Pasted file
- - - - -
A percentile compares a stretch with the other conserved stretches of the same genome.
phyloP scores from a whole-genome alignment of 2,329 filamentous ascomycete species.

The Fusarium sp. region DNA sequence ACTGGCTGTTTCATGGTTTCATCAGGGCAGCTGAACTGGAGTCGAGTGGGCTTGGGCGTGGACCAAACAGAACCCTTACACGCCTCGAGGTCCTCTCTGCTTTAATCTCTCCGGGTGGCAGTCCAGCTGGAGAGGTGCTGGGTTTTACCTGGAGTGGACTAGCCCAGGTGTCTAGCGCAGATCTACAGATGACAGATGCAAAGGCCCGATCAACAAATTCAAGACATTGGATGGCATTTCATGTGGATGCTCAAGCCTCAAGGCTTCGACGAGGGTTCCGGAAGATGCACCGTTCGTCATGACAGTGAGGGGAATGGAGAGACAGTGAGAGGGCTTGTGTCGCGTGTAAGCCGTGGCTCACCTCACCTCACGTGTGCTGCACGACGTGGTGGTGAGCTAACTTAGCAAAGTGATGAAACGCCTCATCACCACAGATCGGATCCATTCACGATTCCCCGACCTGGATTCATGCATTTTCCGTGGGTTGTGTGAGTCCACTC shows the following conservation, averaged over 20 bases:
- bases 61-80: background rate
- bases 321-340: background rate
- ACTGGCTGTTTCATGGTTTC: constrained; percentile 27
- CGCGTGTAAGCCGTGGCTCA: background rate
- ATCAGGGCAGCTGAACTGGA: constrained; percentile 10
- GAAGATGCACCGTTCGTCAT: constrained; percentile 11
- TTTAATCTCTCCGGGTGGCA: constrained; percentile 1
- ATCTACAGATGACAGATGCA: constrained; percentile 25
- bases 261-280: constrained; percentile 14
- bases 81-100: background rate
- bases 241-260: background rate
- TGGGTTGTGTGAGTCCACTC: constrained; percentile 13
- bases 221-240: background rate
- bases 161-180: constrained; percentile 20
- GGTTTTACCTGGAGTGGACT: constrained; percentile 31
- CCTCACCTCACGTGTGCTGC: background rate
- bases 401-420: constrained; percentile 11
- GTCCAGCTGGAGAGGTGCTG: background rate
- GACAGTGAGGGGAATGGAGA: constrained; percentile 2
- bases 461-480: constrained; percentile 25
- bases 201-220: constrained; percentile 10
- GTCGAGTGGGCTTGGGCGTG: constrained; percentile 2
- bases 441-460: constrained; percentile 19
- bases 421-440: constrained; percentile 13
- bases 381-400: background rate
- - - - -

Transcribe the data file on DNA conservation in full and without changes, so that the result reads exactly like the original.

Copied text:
A percentile compares a stretch with the other conserved stretches of the same genome.
phyloP scores from a whole-genome alignment of 2,329 filamentous ascomycete species.

The Fusarium sp. region DNA sequence ACTGGCTGTTTCATGGTTTCATCAGGGCAGCTGAACTGGAGTCGAGTGGGCTTGGGCGTGGACCAAACAGAACCCTTACACGCCTCGAGGTCCTCTCTGCTTTAATCTCTCCGGGTGGCAGTCCAGCTGGAGAGGTGCTGGGTTTTACCTGGAGTGGACTAGCCCAGGTGTCTAGCGCAGATCTACAGATGACAGATGCAAAGGCCCGATCAACAAATTCAAGACATTGGATGGCATTTCATGTGGATGCTCAAGCCTCAAGGCTTCGACGAGGGTTCCGGAAGATGCACCGTTCGTCATGACAGTGAGGGGAATGGAGAGACAGTGAGAGGGCTTGTGTCGCGTGTAAGCCGTGGCTCACCTCACCTCACGTGTGCTGCACGACGTGGTGGTGAGCTAACTTAGCAAAGTGATGAAACGCCTCATCACCACAGATCGGATCCATTCACGATTCCCCGACCTGGATTCATGCATTTTCCGTGGGTTGTGTGAGTCCACTC shows the following conservation, averaged over 20 bases:
- bases 61-80: background rate
- bases 321-340: background rate
- ACTGGCTGTTTCATGGTTTC: constrained; percentile 27
- CGCGTGTAAGCCGTGGCTCA: background rate
- ATCAGGGCAGCTGAACTGGA: constrained; percentile 10
- GAAGATGCACCGTTCGTCAT: constrained; percentile 11
- TTTAATCTCTCCGGGTGGCA: constrained; percentile 1
- ATCTACAGATGACAGATGCA: constrained; percentile 25
- bases 261-280: constrained; percentile 14
- bases 81-100: background rate
- bases 241-260: background rate
- TGGGTTGTGTGAGTCCACTC: constrained; percentile 13
- bases 221-240: background rate
- bases 161-180: constrained; percentile 20
- GGTTTTACCTGGAGTGGACT: constrained; percentile 31
- CCTCACCTCACGTGTGCTGC: background rate
- bases 401-420: constrained; percentile 11
- GTCCAGCTGGAGAGGTGCTG: background rate
- GACAGTGAGGGGAATGGAGA: constrained; percentile 2
- bases 461-480: constrained; percentile 25
- bases 201-220: constrained; percentile 10
- GTCGAGTGGGCTTGGGCGTG: constrained; percentile 2
- bases 441-460: constrained; percentile 19
- bases 421-440: constrained; percentile 13
- bases 381-400: background rate